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The COVID pandemic makes much more challenging all the issues surrounding the evacuation, response, and rebuilding of the areas of Louisiana and Texas hit hard by Hurricane Laura. As National Public Radio explains, many families are now essentially homeless because their houses were ruined by the storm and they lack running water and electricity. Many were already out of work, and now they are waiting in long lines in their cars to get the survival basics: ice, water, a hot meal. It is miserably hot, and even getting around is difficult — the major interstate is clogged with emergency vehicles and utility trucks, and traffic accidents and debris still block many roadways. Because they live in a high-risk COVID area, they must stay in hotels they cannot afford because large shelters are not safe and they have nowhere else to go – the need is unprecedented due to the pandemic.
Why This Matters:67,000 people have already registered for Federal disaster assistance but it will not get better any time soon for those hit hardest by the storm. They are likely to become “domestic” climate refugees who will have to rebuild their lives somewhere else — just as the residents of Puerto Rico did after Maria, New York and New Jersey did after Sandy, and New Orleans did after Katrina.
NPR tells the stories of some of the storm’s victims. “‘It’s just kind of hard right now,’ says Trichee Abraham, who lost her job as a cashier recently, one of millions of Americans pushed to the brink by the financial crisis that accompanied the pandemic. Like many evacuees, she chose to ride out the storm in a hotel. She says she used up her savings to pay for the stay, and she has yet to receive any aid from the local, state or federal government.” And as another victim explained, she “evacuated to Austin with her 5-year-old son and mother as the storm approached. Now she’s come back to take stock of the damage and get back to her job. ‘It’s rough staying safe when you don’t have water at the moment or electricity, to try to keep everything clean,’ she says.” And those who have generators are the lucky ones — but a few people have died from carbon monoxide poisoning caused by them.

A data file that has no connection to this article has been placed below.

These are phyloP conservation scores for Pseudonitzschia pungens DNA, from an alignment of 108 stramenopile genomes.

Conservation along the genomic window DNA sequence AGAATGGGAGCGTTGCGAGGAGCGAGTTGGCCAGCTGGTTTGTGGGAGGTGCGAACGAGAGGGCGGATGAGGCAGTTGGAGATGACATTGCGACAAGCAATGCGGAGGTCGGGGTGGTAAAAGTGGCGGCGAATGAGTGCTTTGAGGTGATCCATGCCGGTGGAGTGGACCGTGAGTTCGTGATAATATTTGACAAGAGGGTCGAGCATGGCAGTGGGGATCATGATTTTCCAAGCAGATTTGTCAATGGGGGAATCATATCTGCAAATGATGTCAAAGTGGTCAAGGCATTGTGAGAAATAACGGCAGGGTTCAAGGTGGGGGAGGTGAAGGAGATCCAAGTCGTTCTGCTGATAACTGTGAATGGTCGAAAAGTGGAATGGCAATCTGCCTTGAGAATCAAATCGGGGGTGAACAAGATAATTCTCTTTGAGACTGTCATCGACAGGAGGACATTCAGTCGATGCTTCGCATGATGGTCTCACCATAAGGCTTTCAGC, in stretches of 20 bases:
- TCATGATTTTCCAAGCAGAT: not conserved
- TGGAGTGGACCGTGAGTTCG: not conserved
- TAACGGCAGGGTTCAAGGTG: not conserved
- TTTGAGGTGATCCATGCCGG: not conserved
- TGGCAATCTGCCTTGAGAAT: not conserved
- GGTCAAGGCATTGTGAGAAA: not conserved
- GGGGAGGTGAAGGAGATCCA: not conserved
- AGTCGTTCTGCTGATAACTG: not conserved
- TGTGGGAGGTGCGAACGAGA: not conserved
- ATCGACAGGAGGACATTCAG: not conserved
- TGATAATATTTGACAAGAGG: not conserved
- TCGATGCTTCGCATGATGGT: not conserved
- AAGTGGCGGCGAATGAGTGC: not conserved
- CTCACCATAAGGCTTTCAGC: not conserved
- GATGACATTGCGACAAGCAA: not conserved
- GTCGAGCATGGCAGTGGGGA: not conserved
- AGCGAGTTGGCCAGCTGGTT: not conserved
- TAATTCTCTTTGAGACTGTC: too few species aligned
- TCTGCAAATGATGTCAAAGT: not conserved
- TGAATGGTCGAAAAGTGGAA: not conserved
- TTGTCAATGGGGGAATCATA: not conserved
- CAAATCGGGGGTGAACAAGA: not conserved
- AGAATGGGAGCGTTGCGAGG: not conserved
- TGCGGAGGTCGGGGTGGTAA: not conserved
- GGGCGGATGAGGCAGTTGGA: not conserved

Yesterday, in his inaugural address, President Biden asked the nation to come together “join forces, stop the shouting and lower the temperature” in an effort to address the crises before us. He asked for a baseline of reality and a true acknowledgment for the challenges ahead, saying that: Every disagreement doesn’t have to be a […]
The January 6th insurrection at the Capitol was the culmination of years of disinformation, conspiracy theories, and false narratives pushed by the GOP, the Trump administration, white supremacists, and the far-right — but these tactics are not a surprise to those who work in the climate movement. Indeed, experts like John Schwartz, a science writer for The New York Times, the lies and rhetoric that fueled the riots felt all too familiar.
Why This Matters: The fossil fuel industry employed the big tobacco disinformation playbook, a strategy that only became more effective with the onset of the internet age.
On Tuesday, the Supreme Court will hear arguments on this issue in BP Plc v. Mayor & City Council of Baltimore, which could determine whether or not oil companies are held accountable for climate change damages to cities and states.
Why This Matters: If SCOTUS rules in favor of BP, future climate litigation will likely be fought in federal courts, which experts say are “less responsive to expansive legal theories,” and thus less likely to rule in favor of these innovative new climate cases based on state law. Whoever wins this case will have a leg up in future climate litigation.
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